Congress Blocks Customs Revocation of First Sale Rule

Following a deluge of comments from angry American businesses, legal associations, and government officials, Congress moved to stop U.S. Customs and Border Protection (CBP) from revoking the tax-friendly First Sale Rule (FSR). The conference version of the five-year farm bill, which was agreed on by House and Senate negotiators, includes several provisions that forestall any immediate action to revoke the First Sale Rule and impose a number of roadblocks to any such action in the future.

"We consider this a major victory -- a preliminary victory, but a victory nonetheless," asserts customs attorney David Cohen, who heads the Save First Sale Coalition on behalf of international law firm Sandler, Travis & Rosenberg, P.A. "Congress has stated loudly and clearly: 'Customs, we don't like what happened here, we don't like the way it happened, and we're putting a lot of hurdles in place to ensure that you're not successful and that you don't try anything like it again.'"

In a nutshell, the FSR allows for duty to be assessed on the "first sale" for export to the U.S., which may be the initial sale from the factory where specific conditions are met. In January, based on the suggestion of a Brussels-based World Customs Organization's Technical Committee on Customs Valuation, CBP proposed to eliminate this favorable valuation methodology, forcing businesses to value goods based upon the "last sale" prior to import.

The proposal--which is widely lambasted as ill-advised, ill-timed, and even illegal--disregards 20 years of federal judicial precedent and could raise import tariffs by as much as 15 percent.

Not surprisingly, CBP has been inundated with opposition from the private sector, including the industry coalition spearheaded by Sandler, Travis & Rosenberg, P.A. This pressure--combined with lawmakers' concerns about the lack of transparency in the process CBP used to develop this proposal and its potentially devastating effects on an already struggling domestic economy--have resulted in the provisions included in the new farm bill.

The most important section of the bill is a "sense of Congress" provision indicating that the two committees that authorize CBP's budget will not support a revocation of the First Sale Rule on their watch. Specifically, the provision advises CBP to drop the issue until at least Jan. 1, 2011, giving the agency time to review its proposal and its potential effects. If CBP still wants to proceed after that date, it must first clear a number of hurdles, as the provision urges the agency to consult with Congress and the trade community and receive the explicit approval of the Treasury Secretary.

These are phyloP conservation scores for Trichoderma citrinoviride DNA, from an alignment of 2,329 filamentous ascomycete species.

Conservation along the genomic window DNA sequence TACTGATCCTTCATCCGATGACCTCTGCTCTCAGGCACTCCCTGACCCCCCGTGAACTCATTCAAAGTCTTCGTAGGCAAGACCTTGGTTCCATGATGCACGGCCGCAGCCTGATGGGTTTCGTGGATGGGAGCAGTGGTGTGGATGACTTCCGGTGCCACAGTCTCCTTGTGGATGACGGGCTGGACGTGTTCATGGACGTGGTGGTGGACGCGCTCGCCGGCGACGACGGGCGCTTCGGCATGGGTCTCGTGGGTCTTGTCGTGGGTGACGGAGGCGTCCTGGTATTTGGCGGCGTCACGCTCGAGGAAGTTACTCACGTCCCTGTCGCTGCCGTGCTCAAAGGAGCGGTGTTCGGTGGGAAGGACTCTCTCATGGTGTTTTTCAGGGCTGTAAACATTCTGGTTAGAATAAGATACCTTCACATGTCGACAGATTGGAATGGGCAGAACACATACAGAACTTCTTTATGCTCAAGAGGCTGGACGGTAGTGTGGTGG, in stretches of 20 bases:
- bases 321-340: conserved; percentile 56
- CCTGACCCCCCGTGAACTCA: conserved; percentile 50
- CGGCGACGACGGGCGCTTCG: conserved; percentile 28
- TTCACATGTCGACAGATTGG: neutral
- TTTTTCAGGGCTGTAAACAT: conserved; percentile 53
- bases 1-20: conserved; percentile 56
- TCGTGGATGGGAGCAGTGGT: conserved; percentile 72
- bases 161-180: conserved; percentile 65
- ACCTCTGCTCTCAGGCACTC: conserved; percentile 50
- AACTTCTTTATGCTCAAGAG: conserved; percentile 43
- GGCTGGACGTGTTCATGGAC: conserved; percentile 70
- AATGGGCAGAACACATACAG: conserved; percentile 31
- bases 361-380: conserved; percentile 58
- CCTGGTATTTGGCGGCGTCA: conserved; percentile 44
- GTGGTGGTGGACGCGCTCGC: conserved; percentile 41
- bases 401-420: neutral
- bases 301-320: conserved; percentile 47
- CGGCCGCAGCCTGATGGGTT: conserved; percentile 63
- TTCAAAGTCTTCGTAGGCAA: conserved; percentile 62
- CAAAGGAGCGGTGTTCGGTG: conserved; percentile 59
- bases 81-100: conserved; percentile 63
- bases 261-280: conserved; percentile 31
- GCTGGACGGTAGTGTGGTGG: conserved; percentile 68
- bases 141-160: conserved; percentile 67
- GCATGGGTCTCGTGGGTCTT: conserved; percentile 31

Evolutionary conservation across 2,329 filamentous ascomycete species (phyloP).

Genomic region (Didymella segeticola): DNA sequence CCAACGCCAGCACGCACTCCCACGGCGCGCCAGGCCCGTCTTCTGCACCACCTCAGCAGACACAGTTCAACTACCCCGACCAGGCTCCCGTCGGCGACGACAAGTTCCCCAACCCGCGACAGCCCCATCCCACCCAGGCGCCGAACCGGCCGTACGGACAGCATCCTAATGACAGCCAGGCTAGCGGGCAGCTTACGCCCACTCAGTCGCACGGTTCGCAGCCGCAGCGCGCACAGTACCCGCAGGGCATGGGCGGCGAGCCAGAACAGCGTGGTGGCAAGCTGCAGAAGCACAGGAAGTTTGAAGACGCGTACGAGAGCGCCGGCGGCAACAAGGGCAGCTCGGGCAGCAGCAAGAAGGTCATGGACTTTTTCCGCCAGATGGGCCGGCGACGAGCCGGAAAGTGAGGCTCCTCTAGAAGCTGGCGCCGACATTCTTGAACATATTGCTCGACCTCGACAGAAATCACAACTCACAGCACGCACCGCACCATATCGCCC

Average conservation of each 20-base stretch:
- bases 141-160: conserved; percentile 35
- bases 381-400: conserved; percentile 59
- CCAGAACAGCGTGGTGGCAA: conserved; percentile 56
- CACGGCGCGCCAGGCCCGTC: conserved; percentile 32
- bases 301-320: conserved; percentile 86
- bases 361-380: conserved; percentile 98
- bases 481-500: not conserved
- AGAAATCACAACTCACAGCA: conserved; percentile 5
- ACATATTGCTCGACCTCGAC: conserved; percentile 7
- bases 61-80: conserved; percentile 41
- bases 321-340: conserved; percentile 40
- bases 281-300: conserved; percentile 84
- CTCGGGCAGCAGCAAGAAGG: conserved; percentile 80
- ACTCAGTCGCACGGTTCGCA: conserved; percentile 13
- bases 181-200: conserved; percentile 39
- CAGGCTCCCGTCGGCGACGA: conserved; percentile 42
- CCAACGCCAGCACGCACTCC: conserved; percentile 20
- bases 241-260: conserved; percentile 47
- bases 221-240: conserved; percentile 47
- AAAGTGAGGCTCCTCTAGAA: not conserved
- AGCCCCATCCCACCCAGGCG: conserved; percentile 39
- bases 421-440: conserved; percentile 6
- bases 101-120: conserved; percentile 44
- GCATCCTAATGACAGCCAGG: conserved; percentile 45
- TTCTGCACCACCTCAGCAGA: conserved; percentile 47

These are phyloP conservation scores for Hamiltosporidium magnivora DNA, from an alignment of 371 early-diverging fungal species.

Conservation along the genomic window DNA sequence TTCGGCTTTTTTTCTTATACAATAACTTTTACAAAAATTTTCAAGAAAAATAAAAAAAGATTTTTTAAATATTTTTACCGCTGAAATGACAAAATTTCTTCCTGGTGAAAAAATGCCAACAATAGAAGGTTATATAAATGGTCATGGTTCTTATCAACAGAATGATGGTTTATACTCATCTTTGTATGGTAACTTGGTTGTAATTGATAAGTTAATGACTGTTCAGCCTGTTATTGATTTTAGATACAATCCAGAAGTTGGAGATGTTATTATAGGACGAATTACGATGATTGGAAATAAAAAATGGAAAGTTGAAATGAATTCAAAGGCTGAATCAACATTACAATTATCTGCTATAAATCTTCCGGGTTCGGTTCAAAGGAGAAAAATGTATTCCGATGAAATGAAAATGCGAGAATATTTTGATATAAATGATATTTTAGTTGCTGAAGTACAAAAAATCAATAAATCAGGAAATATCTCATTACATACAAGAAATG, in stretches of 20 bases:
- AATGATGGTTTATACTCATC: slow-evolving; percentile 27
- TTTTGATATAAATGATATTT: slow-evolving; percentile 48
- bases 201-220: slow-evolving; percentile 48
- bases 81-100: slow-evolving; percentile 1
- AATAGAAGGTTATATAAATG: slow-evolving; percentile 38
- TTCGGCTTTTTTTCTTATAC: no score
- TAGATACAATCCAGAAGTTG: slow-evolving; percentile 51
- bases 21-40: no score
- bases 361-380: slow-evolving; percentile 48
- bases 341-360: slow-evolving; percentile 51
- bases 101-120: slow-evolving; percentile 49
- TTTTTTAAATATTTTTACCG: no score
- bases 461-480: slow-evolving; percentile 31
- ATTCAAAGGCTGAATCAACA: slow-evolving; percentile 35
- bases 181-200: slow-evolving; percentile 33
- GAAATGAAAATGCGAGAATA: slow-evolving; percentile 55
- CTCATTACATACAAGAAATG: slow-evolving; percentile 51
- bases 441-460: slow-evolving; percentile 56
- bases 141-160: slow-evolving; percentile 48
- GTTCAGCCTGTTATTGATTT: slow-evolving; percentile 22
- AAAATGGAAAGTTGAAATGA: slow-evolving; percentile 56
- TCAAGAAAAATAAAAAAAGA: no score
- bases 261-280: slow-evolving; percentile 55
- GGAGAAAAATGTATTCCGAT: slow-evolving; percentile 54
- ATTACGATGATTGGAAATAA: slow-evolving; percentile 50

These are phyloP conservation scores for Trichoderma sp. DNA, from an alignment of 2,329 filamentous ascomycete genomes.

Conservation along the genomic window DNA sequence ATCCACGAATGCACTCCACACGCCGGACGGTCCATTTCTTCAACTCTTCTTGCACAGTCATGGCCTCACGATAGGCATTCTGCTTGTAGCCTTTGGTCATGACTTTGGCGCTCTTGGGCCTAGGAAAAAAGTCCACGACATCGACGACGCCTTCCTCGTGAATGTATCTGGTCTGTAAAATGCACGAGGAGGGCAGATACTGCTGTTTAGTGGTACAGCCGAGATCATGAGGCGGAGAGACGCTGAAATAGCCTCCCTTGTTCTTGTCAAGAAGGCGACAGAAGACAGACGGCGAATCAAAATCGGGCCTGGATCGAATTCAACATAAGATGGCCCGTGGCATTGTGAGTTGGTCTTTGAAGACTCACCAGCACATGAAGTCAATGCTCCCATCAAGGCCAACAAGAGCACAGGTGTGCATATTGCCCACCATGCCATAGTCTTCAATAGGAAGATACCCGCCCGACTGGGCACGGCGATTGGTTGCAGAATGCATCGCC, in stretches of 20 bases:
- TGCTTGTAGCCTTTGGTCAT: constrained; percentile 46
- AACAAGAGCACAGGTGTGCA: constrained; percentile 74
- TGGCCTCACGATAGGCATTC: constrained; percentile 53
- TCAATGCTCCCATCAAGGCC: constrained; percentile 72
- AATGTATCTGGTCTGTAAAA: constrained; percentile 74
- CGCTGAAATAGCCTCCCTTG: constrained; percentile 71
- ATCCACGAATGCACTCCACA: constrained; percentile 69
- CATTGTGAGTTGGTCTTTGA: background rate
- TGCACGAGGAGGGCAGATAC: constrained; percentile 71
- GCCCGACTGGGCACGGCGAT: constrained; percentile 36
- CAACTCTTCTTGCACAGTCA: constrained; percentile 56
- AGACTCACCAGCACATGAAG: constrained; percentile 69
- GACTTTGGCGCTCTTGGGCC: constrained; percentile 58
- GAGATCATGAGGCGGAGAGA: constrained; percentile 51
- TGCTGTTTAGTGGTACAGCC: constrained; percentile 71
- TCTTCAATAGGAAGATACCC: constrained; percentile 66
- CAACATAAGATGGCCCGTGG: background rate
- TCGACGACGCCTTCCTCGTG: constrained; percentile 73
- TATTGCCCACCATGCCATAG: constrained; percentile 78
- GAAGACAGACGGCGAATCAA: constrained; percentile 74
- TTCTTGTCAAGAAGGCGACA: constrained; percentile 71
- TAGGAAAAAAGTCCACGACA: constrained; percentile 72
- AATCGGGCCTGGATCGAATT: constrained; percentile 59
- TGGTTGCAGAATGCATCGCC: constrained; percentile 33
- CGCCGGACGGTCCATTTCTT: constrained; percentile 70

"This is strong and clear direction from Congress, and while it is non-binding, CBP would ignore it at its peril," Cohen asserts.

The "sense of Congress" provision also urges CBP to consider a report created by the International Trade Commission should it decide to move forward after Jan. 1, 2011. This report would be based on entry data submitted by importers to CBP over a one-year period indicating whether the transaction value of their merchandise is based on the first sale. Each month during that period CBP would have to report to the ITC on the number of importers using the First Sale Rule, the tariff numbers of the goods so valued, and the transaction value of those imports. The ITC would then submit to Congress a report aggregating and analyzing the information supplied by CBP.

"This reporting requirement reflects Congress' disapproval of the approach CBP has taken on this issue," says Cohen. "It highlights the fact that CBP went forward with its proposal without having done any sort of analysis on what its economic effects might be. The farm bill provision makes it clear that Congress wants a thorough review of this information by an outside agency before any further action is taken."

Of course, while Cohen and the rest of the Save First Sale Coalition are cautiously optimistic about the implications of the Congressional slap on the wrist, they are also aware that FSR supporters aren't out of the woods yet. First of all, the farm bill could still be vetoed. Second, even if the bill is passed, it doesn't definitively prevent Customs from doing anything.

Cohen urges business leaders and other interested parties to voice their support of this recent Congressional action and to continue expressing their concerns about the First Sale Rule revocation at savefirstsale.com.

"We believe that the proposal should be withdrawn and we will continue our efforts to ensure that importers may utilize the FSR indefinitely. Regardless of whether the farm bill becomes law, we hope that CBP heeds this strong bipartisan message from Congress."